Sorry googaw, you’re going to have to provide more evidence instead of just making assertions and being throwing around insults about “astronaut fans” if you want people to treat you as anything other than an anonymous troll.

    ~Jon

  25. Martijn Meijering says:

    Here’s an old Futron study into elasticity of demand for launch services:

    http://www.futron.com/pdf/others/STFELST.PDF

    They conclude that the market for expensive satellites is inelastic while the market for cheaper satellites is elastic. This is not surprising if the cost of the satellite itself dominates total costs. It turns out there is a technical term for that: cross price elasticity of demand.

  26. Josh Cryer says:

    SpaceX is going to have 12 Dragon modules to play with. Upgrade them for flight (manual control console added on and some comfy seats and a pusher escape system; yeah I know I make it sound easy, but whatever), and you just saved a bit of money and can use them for space tourism.

    PS googaw now thinks that NASA will be responsible for nearly 90% of SpaceX’s revenue.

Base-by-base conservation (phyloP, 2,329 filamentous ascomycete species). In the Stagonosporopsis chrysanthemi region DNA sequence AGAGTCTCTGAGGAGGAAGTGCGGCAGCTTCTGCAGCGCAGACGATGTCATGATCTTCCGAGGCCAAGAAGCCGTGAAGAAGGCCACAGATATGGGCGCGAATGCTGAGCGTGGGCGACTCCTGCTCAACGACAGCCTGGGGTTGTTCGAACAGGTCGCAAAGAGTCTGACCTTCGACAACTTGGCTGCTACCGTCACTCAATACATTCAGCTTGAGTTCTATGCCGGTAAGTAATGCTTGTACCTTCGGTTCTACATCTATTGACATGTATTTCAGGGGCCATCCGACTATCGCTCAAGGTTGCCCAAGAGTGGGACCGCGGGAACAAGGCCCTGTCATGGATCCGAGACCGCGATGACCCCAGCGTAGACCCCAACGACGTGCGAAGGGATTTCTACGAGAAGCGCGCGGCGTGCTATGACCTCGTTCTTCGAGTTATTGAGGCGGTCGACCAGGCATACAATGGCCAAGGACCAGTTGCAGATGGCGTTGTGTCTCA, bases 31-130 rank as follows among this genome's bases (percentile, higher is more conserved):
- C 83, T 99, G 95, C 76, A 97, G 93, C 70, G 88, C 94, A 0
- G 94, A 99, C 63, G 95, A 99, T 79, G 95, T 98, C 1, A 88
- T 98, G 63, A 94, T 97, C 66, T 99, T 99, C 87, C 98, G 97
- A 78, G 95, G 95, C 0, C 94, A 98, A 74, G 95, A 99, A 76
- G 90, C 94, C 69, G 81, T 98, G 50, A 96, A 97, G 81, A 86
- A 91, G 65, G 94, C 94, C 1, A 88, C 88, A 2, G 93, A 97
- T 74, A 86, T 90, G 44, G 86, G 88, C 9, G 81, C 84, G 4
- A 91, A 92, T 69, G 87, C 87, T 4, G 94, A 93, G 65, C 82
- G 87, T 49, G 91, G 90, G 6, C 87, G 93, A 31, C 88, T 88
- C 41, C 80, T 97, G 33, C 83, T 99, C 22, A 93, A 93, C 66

27. Josh, arguing with googaw is like arguing with my father.. I don’t why people bother and I wish they’d stop because he dominates every discussion with his stubborn insistence that his opinion is “reality” while the rest of us must just be delusional.

  28. Mike Lorrey says:

    “Four and a half years later, a fully-orbital Falcon 9 is on the pad close to being ready for its first test flight, while Ares-I has spent an order of magnitude more and has barely “passed” PDR”

    Watch out Jon, they banned me from nasaspaceflight.com for saying this same thing…. the NASA fanboi-industrial complex is circling the wagons and trying to shut down anybody who criticizes socialist spaceflight anymore.

  29. Mike Lorrey says:

    Max

    “For what its worth, the first Ares test was already flown.”

    No, Max, that was not an Ares, despite its label. That was an SRB with the worlds biggest plastic model spaceship on top. The proper name for that ship was the Estes I-X.